Wednesday, July 26, 2006

Freedom is fear, democracy is tyranny, up is down

The George Orwell Award for the Debasement of Political Language is hereby presented to Nuru Kamal al-Maliki, the latest prime minister of Iraq, who addressed a joint session of Congress today, and who was honored with the requisite multiple standing ovations as he recited various Orwellian talking points cadged from the tattered Bush administration playbook.

How he and his White House patron think they can sway the American public with this kind of rhetoric -- at this late stage of the tragic game, with Iraqi bloodletting again on the upswing -- is anybody's guess. The latest Gallup poll shows that 62 percent of the public is turned off to President Bush's handling of Iraq, and it's implausible that Maliki's remarks today will spark joy in the streets.

In domestic political terms, Bush should be downright grateful that the press coverage these days is being dominated by the Israel-Hezbollah fighting, which has pushed Iraq off page one. I would bet that relatively few Americans are aware that far more Iraqi civilians have been killed (roughly 1400) during the past two weeks in their increasingly sectarian war than in the hostilities further west. As veteran political analyst Larry Sabato emailed today, "The near black-out of news on Iraq can only help the White House. Were it not for the bombs falling on Beirut and the rockets raining down on Haifa, the nearly unprecedented carnage throughout the blood-soaked nation of Iraq would surely be leading the news. Bush owns Iraq, and GOP (congressional '06) candidates would surely suffer from the chaos, just as they have been doing for a year or more."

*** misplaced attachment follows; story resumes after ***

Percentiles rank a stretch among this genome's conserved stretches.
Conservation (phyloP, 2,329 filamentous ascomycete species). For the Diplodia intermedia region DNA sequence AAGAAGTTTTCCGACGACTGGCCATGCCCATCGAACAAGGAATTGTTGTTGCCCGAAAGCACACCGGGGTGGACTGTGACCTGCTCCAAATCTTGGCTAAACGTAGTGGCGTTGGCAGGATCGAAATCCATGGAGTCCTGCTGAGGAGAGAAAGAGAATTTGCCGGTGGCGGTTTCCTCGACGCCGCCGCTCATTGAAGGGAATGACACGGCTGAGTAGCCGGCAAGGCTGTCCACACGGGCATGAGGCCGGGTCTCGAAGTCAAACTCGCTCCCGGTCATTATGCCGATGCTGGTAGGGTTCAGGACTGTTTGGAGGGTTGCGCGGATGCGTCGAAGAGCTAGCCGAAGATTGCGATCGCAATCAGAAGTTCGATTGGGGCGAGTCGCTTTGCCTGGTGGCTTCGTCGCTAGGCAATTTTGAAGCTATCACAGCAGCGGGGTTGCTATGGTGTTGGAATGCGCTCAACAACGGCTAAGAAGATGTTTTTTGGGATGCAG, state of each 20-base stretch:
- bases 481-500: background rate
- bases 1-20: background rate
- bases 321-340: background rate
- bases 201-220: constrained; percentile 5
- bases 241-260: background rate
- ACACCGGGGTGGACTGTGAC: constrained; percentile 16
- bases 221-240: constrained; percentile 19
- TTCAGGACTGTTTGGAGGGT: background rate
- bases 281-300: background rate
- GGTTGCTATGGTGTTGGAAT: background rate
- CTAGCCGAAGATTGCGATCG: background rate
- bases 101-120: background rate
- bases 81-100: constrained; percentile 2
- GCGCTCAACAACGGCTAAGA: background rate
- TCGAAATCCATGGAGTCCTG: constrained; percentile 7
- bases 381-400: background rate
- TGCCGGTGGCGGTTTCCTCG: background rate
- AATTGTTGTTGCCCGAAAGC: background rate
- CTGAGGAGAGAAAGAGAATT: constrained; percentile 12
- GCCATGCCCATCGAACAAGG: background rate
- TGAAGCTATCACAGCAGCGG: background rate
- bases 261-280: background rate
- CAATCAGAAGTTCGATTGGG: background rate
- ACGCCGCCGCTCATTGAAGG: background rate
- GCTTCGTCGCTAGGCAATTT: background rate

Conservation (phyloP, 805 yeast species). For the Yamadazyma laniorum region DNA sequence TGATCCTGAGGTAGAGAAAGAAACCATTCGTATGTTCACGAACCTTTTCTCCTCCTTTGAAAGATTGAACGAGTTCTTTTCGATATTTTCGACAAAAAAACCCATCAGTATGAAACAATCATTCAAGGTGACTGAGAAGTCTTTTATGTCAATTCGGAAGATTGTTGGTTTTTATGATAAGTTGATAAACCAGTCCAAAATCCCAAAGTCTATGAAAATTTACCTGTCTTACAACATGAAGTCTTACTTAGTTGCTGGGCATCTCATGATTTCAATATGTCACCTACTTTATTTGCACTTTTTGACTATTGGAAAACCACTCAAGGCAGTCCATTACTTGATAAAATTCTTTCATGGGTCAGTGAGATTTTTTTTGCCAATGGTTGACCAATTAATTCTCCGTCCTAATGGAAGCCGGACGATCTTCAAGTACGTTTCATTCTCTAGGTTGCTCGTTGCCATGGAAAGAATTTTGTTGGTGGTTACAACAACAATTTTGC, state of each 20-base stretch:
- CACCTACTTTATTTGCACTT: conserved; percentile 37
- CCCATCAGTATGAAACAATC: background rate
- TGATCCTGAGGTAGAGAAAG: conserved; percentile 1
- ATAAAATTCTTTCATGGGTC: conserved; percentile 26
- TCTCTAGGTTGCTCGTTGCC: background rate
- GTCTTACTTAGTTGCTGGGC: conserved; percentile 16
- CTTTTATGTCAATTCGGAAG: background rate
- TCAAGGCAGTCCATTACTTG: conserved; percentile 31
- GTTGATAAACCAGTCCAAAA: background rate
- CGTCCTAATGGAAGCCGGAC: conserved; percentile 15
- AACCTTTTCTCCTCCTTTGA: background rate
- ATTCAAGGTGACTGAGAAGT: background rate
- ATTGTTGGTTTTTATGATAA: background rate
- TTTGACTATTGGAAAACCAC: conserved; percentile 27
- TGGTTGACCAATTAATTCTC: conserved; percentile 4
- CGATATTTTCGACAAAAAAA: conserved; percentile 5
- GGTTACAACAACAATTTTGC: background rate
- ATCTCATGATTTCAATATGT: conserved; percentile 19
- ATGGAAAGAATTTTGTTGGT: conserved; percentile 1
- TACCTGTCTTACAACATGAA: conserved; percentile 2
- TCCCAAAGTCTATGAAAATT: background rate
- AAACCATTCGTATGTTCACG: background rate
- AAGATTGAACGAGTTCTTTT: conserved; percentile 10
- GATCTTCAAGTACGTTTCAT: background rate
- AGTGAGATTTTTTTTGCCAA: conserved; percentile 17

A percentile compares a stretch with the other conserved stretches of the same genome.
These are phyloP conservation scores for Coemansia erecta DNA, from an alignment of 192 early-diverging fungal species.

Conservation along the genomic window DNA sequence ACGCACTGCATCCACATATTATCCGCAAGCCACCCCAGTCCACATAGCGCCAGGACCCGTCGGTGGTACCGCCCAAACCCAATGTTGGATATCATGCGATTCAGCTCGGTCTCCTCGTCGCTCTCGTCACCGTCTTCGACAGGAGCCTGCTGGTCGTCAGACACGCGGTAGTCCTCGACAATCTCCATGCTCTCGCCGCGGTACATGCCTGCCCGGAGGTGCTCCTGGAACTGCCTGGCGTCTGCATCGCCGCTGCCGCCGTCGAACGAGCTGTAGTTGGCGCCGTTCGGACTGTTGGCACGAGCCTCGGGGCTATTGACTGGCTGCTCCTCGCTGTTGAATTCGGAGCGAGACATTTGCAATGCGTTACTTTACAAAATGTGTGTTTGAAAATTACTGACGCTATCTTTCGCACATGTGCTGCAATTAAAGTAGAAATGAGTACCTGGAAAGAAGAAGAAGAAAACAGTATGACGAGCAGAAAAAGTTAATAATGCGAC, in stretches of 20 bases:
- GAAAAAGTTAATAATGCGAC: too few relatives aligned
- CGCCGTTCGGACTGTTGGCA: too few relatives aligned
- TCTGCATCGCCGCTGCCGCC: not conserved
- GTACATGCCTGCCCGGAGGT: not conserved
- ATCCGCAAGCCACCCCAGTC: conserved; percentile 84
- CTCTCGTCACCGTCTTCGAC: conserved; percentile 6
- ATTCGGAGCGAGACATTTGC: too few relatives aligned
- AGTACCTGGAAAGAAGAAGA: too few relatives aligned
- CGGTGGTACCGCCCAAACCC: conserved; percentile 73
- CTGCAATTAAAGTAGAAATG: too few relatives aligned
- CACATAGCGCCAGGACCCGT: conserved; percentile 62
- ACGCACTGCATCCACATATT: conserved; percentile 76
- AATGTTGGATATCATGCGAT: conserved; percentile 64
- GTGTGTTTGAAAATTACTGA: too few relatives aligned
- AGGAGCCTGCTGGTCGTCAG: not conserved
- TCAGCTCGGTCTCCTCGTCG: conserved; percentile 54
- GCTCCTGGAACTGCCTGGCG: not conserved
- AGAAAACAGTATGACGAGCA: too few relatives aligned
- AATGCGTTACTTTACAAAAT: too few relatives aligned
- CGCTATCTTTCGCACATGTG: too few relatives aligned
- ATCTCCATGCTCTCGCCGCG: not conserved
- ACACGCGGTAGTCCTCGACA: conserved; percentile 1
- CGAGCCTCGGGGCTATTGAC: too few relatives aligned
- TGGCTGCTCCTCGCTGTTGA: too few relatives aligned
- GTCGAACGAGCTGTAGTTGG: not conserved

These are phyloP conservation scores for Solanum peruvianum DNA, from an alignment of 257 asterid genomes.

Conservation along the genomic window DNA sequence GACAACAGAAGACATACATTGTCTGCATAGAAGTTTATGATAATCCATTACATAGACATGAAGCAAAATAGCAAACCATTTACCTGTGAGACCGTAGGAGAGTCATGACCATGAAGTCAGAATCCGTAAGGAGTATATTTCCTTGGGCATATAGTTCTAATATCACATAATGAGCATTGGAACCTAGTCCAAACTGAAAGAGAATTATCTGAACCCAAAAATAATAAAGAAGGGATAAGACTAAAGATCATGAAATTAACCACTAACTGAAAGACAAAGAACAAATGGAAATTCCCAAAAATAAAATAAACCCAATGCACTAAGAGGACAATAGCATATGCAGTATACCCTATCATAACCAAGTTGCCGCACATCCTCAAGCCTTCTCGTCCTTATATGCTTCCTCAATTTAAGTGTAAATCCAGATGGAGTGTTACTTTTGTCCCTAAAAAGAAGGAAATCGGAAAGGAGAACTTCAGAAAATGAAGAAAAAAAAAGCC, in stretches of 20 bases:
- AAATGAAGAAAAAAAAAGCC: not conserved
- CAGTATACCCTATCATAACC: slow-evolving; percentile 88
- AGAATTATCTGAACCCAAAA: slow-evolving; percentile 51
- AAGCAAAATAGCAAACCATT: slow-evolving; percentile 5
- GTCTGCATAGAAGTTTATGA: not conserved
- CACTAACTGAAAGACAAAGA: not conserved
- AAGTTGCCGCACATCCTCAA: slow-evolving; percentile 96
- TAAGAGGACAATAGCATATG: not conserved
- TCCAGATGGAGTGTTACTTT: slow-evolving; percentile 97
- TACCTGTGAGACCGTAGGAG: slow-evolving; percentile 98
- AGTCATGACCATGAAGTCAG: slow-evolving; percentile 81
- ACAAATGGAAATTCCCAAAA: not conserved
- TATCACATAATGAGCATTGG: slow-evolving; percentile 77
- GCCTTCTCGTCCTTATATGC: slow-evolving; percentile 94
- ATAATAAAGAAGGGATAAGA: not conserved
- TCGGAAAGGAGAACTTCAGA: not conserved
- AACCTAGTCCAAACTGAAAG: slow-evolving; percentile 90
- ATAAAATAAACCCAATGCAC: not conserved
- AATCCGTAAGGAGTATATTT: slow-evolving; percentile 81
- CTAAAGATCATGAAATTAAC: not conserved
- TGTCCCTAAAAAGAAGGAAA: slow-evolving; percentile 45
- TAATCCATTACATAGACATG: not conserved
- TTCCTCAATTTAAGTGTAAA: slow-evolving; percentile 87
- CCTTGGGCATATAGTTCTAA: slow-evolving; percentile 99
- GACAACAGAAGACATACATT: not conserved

But over the long haul, the Iraq story will reassert itself. And it will be hard for the administration to mask the fact that Maliki -- ballyhooed by the Bush team as a symbol of the new democracy, and viewed by the team as perhaps our last, best hope -- has already failed in his initial mission to tame the rampant sectarian violence around Baghdad.

The so-called Operation Enduring Freedom is out, to be replaced by some sort of Plan B, which we can probably call Operation Unending Crisis. And this plan, naturally, requires the participation of more U.S. troops, to buttress the overmatched and inadequately prepared Iraqi forces. Translation: we can probably shelve those Pentagon scenarios about U.S. troop reductions this autumn; it doesn't sound like the beleagured GOP congressional candidates will get a political gift out of Iraq on election eve after all.

But here's how Maliki, in his congressional address, nailed down the Orwellian award:

1. He declared that "Iraq is free." I guess that's true, if you define freedom as fear. Life around Baghdad has become steadily more oppressive, since the supposedly glorious June day when the terrorist Abu Musab al-Zarqawi was killed. All reports indicate that 100 civilians a day are being killed by sectarian gangs, Sunnis and Shiites are increasingly segregating themselves into respective ethnic enclaves, and some death-squad militias are gaining strength because they are protected and aided by the Interior Ministry of the new "democratic" government.